When I first met Sandy, Bill hadn’t even named her yet. He asked my opinon as to whether or not he ought to keep her, and I said I thought they were a perfect match. I should mention in passing here that Bill is hardly wealthy. He’s got a severe physical disabilty that prevents him from sitting for any period of time in what the rest of us might call a “normal” position, and draws a small pension that is just about his only source of income. While he can ride in an ordinary car for very short distances, after a few miles he begins to experience severe pain. His scooter’s seating position, however, is quite tolerable. Thus, by no choice of his own, Bill rides his scooter pretty much everywhere he goes, year-round.

This included Sandy’s first rides to the vet, when she was still just a tiny thing. he had no other way to transport her, so she rode the scooter. I was present on many of these early rides, and it was clear that Sandy absolutely loved the exerence. When she outgrew her box and began riding in the manner she does today, it was pretty clear to me that she was fully as capable of holding her seat as most humans.

What is perhaps most important to understand here is the bond that has grown up between Sandy and Bill. They are closer than any dog/owner combo I’ve ever known. he would never do anything that he believes would put her at excessive risk. Sandy has learned a whole bagful of tricks, and it’s clear as one watches her perform that she performs them out of love for her master. In turn, Bill has reorganized his whole life around Sandy, in a way that most dogs can only dream their owners might do for them. Excepting time in stores and restaurants, they are together pretty much 24/7, and both seem quite happy with the arrangement. Bill and Sandy have also entertained hundreds if not thousands of bystanders with their antics.

I’ll admit that at first I had some doubts about the wisdom of all this. I even voiced my opinion to Bill, and we discussed the matter in some depth. But, in the end, a near-miss of my own while riding (someone in a full-sized pickup decided they wanted to share a lane with me at 70 MPH on I-65) helped me put the whole thing in persepective. First, Sandy wouldn’t be alive at all without Bill; the first thing he ever did upon meeting her was to save her life. Second, Sandy isn’t taking many chances that humans don’t routinely take in the name of their love of motorbikes. No, she doesn’t have a helmet, and that’s unfortunate. But lots of humans ride without them (where legal), and if there was one avalable for her I’m sure Bill would buy one and make Sandy use it. She loves motorcycling as much as any grizzled old Harley rider. We accept that humans are allowed to take risks in the name of pleasure and excitement, or else no one would be allowed to climb mountains or skydive. So, why not dogs? Thirdly, I think Sandy’s thick fur coat constitutes pretty good crash gear, certainly better than anything I can buy for myself at the motrcycle shop. And fourth…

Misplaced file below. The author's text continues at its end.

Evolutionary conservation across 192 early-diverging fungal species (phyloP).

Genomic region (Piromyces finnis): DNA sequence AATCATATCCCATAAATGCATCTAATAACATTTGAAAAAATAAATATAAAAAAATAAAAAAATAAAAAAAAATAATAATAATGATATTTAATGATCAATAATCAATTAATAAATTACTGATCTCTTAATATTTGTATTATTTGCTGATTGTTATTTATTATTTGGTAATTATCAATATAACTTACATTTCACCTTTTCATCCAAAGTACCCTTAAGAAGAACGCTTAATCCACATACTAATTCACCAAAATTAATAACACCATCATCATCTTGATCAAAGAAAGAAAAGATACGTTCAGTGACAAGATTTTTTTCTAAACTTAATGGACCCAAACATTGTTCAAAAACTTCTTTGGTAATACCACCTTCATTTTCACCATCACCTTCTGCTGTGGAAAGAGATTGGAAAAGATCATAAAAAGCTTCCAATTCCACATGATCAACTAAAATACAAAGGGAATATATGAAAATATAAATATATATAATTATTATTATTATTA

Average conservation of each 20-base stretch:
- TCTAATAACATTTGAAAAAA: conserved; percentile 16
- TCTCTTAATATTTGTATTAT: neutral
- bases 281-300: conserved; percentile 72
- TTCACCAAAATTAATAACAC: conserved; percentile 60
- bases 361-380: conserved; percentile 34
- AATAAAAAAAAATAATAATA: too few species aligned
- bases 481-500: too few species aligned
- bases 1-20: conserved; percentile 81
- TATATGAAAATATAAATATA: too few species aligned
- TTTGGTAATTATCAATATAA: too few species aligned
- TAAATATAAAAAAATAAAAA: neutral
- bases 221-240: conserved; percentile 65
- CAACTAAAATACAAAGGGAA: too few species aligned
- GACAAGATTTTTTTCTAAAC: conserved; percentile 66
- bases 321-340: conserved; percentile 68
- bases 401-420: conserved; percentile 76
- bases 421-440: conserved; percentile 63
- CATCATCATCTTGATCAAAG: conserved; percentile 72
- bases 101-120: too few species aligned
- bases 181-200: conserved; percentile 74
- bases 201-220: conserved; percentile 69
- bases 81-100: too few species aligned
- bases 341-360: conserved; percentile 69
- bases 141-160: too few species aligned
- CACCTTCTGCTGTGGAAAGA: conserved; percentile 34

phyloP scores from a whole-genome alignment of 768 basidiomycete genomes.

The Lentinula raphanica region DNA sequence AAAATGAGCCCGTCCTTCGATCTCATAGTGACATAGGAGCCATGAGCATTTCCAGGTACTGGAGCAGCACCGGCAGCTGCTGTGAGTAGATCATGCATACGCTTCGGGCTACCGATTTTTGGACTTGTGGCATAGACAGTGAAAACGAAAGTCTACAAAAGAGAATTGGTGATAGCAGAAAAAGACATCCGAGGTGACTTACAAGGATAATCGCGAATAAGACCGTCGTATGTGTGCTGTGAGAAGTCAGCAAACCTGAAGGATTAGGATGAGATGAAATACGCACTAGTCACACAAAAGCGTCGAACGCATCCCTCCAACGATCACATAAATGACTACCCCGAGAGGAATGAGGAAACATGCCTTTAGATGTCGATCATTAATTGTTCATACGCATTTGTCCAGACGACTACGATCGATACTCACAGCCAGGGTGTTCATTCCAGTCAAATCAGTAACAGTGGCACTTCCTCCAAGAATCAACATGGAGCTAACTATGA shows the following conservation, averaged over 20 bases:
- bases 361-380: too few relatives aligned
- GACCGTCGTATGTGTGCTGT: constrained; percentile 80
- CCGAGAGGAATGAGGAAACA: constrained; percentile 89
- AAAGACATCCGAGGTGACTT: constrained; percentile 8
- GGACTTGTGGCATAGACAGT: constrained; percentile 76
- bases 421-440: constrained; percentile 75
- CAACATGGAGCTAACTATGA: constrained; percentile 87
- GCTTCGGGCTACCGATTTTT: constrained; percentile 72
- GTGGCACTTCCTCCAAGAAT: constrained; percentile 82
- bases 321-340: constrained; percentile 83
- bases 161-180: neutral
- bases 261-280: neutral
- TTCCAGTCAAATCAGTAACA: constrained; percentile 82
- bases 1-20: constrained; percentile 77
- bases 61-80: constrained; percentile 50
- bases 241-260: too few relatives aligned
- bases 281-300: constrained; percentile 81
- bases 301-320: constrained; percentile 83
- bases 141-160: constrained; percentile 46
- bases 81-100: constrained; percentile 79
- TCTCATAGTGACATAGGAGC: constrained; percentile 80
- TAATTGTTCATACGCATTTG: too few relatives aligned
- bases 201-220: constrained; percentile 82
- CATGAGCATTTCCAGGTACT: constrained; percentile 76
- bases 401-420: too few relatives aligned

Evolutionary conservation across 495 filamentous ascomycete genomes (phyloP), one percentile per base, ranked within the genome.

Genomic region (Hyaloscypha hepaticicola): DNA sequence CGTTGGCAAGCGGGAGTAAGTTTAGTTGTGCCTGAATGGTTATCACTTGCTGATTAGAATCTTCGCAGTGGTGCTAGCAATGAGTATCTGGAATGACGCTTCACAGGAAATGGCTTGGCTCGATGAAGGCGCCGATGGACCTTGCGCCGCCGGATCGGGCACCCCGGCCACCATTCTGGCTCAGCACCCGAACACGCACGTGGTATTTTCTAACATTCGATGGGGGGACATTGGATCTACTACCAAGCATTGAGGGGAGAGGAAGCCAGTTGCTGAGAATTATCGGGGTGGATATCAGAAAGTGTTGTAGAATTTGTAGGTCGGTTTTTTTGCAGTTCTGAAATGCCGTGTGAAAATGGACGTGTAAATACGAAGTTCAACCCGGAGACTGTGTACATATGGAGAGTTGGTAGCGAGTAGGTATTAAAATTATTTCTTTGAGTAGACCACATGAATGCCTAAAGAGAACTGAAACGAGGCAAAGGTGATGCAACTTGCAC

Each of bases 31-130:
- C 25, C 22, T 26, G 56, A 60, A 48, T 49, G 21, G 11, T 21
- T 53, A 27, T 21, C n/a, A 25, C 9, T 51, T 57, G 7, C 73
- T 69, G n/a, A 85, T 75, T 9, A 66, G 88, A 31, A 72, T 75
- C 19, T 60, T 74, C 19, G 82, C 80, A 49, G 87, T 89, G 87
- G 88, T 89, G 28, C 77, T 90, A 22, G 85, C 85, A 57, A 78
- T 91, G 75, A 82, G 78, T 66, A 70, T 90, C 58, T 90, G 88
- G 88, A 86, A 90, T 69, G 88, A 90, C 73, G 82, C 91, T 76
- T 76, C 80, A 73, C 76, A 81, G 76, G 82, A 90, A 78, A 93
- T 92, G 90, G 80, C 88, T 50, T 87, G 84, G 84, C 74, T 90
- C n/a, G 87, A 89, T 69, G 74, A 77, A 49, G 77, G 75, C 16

Well… This one’s kind of hard to explain. But I for one am tired of living in a world where everyne is so terrified of risk. We are mortl beings, and every one of us (dogs included)is going to die. Most dogs will have known no more than the confines of their backyards and maybe a little park they get to go “walkies” in twice a week. Sandy, however, will have known the freedom of the wind in her fur, the world speeding buy, and the smiling faces of thousands of admirers. Who is to say that this is not worth risking a shortened lifespan for?

So, I’ve made my peace with Sandy’s riding style. I’ve ridden a long way with her, and she’s as good a biking buddy as a man can ask for. And Bill, who volunteers hlping out a local animal humane group from time to time, rides to and from their meetings with Sandy on pillion. These animal lovers, kowing all the facts, raise no objection.

In my book, the people who try and keep large breed dogs in tiny apartments, locking them in all day and then neglecting them all evening, are animal abusers. Bill Meek, whether you agree with his choices regarding sandy or not, is no such thing.

Now to be fair, Brittney responded that the headline was a joke (no word on whether “boneheaded owner” bit was a joke as well). But, I’m not posting this not to demonstrate that Bill is right. Makes me a bit nervous to be honest. Rather, I found the story of Bill and Sandy and their love for one another and motorcycles so compelling I wanted to post it here on its own.

  • Follow the discussion over at Nashville is Talking.
  • More pictures and videos of Sandy.
  • The BurgmanUSA site.